Illinois joins a growing list of jurisdictions, including California, District of Columbia, Maryland, Massachusetts, Oregon, Rhode Island, Virginia and the State of Washington, that have recently passed legislation limiting or outlawing restrictive employee non-competition and non-solicitation covenants. There is also a new push at the federal level to all but bar non-competition agreements, except under certain circumstances involving the sale of a business or dissolution of a partnership.
On August 13, 2021, Illinois Governor Pritzker signed into law a bill amending the Illinois Freedom to Work Act, which governs restrictive covenants and non-competition agreements. The amendments include certain limitations on the enforceability of non-compete agreements and contain severe penalties for employers who fail to comply with these regulations, which become effective on January 1, 2022, and will not apply retroactively. This legislation’s new limitations to non-compete agreements and potential penalties to employers include the following:
Salary Thresholds for Restrictive Covenants:
- The Bill prohibits non-competition agreements with employees earning $75,000 or less.
- It also prohibits non-solicitation covenants with employees earning $45,000 or less.
- These annualized earning thresholds increase periodically beginning in 2027.
Consideration Requirements for Non-Competition Agreements permitted under the legislation:
- The legislation codifies the two-year Fifield consideration rule, first established in Fifield v. Premier Dealer Services, Inc., which held that continued employment is not sufficient consideration for a restrictive covenant unless the employee remains employed for at least two years.
- Under the new legislation, a restrictive covenant is supported by “adequate consideration” if (1) the employee worked for the employer for at least two years after signing a restrictive covenant agreement (i.e. satisfies the Fifield rule), or (2) the employer otherwise provided consideration adequate to support the restrictive covenant agreement, “which consideration can consist of a period of employment plus additional professional or financial benefits or merely professional or financial benefits adequate by themselves.”
- The legislation does not provide additional guidance on what “professional or financial benefits” are sufficient to be considered adequate consideration.
- In addition to the consideration requirements, the legislation also requires employers to advise the employee in writing to consult with an attorney before entering into the agreement and to provide the employee at least 14 calendar days to review the agreement before signing it.
Potential Penalties to Employers for Non-Compliance:
- The legislation creates mandatory attorneys’ fees rights for an employee who prevails against an employer unsuccessfully attempting to enforce noncompliant restrictive covenants.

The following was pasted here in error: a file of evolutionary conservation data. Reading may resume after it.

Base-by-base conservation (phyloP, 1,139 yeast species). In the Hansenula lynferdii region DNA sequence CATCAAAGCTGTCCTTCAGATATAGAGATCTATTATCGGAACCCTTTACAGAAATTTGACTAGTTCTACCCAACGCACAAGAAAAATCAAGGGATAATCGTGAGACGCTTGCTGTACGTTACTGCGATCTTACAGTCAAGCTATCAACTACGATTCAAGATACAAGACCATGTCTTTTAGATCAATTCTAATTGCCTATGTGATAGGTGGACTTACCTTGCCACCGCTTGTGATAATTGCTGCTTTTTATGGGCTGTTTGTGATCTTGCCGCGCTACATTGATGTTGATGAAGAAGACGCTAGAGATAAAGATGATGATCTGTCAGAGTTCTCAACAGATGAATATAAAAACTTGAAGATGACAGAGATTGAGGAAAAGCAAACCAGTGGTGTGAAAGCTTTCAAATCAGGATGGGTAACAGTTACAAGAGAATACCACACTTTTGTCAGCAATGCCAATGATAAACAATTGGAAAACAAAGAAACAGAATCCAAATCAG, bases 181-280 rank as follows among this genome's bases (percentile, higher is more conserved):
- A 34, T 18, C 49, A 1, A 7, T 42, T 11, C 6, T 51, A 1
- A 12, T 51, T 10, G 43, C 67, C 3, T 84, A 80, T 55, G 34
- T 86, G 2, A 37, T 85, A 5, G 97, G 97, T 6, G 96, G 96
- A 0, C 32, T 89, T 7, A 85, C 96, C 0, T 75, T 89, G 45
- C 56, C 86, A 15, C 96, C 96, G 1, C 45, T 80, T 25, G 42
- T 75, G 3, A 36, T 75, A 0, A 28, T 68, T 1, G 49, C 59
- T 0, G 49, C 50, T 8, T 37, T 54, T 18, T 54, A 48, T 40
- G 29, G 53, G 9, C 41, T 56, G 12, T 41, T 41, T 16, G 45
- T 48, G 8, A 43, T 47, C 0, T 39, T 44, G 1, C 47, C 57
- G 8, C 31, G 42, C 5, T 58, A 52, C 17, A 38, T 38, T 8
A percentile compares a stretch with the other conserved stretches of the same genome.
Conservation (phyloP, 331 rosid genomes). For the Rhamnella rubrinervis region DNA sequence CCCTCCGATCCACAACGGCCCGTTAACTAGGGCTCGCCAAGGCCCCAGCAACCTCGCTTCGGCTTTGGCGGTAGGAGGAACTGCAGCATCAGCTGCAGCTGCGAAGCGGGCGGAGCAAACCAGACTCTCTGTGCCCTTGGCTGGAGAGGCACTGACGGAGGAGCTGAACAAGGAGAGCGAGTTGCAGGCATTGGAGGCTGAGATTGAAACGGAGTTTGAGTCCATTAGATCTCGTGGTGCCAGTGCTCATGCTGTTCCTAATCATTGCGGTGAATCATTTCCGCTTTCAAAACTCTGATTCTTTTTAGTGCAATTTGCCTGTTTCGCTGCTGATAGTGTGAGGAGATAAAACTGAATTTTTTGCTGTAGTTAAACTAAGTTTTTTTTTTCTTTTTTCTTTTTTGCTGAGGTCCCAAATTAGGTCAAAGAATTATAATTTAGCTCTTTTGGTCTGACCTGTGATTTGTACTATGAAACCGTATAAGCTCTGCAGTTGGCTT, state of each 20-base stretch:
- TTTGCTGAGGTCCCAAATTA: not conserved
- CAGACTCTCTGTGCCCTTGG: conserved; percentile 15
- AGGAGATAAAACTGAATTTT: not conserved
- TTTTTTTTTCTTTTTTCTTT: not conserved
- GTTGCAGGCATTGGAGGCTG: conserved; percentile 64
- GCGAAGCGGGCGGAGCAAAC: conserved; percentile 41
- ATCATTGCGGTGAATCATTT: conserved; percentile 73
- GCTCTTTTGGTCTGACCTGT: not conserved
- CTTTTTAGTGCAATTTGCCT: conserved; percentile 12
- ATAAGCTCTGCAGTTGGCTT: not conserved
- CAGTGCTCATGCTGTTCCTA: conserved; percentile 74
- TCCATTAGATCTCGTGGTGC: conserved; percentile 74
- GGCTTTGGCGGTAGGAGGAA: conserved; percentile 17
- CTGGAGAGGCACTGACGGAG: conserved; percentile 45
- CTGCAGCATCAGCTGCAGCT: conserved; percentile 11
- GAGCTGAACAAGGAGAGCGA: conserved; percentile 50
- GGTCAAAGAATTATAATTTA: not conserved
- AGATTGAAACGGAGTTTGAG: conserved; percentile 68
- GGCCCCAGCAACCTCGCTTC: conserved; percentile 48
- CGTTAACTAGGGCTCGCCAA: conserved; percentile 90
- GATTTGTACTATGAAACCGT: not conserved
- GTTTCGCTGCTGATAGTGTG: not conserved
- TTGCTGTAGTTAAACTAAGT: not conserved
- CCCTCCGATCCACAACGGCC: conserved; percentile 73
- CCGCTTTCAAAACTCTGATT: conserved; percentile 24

- Authorizes the Illinois Attorney General to investigate any patterns and practices that violate the legislation. The Illinois Attorney General may impose a civil penalty of $5,000 per violation or $10,000 for each repeat violation within a 5-year period.
These new regulations will not apply retroactively to existing and executed restrictive covenant agreements. However, Illinois employers will want to carefully revisit their non-compete and non-solicitation agreements in light of these new forthcoming regulations to ensure that future restrictive covenant agreements will be enforceable. In doing so employers should also be mindful that while the law codifies the “blue pencil” doctrine, which permits the reformation of restrictive covenants by the court, the law also places the decision on whether reformation is appropriate within the judgment of the court based on several somewhat vague statutory factors.
This alert should not be construed as legal advice or a legal opinion on any specific facts or circumstances. This alert is not intended to create, and receipt of it does not constitute, a lawyer-client relationship. The contents are intended for general informational purposes only, and you are urged to consult your attorney concerning any particular situation and any specific legal question you may have. We are working diligently to remain well informed and up to date on information and advisements as they become available. As such, please reach out to us if you need help addressing any of the issues discussed in this alert, or any other issues or concerns you may have relating to your business. We are ready to help guide you through these challenging times.
Unless expressly provided, this alert does not constitute written tax advice as described in 31 C.F.R. §10, et seq. and is not intended or written by us to be used and/or relied on as written tax advice for any purpose including, without limitation, the marketing of any transaction addressed herein. Any U.S. federal tax advice rendered by DarrowEverett LLP shall be conspicuously labeled as such, shall include a discussion of all relevant facts and circumstances, as well as of any representations, statements, findings, or agreements (including projections, financial forecasts, or appraisals) upon which we rely, applicable to transactions discussed therein in compliance with 31 C.F.R. §10.37, shall relate the applicable law and authorities to the facts, and shall set forth any applicable limits on the use of such advice.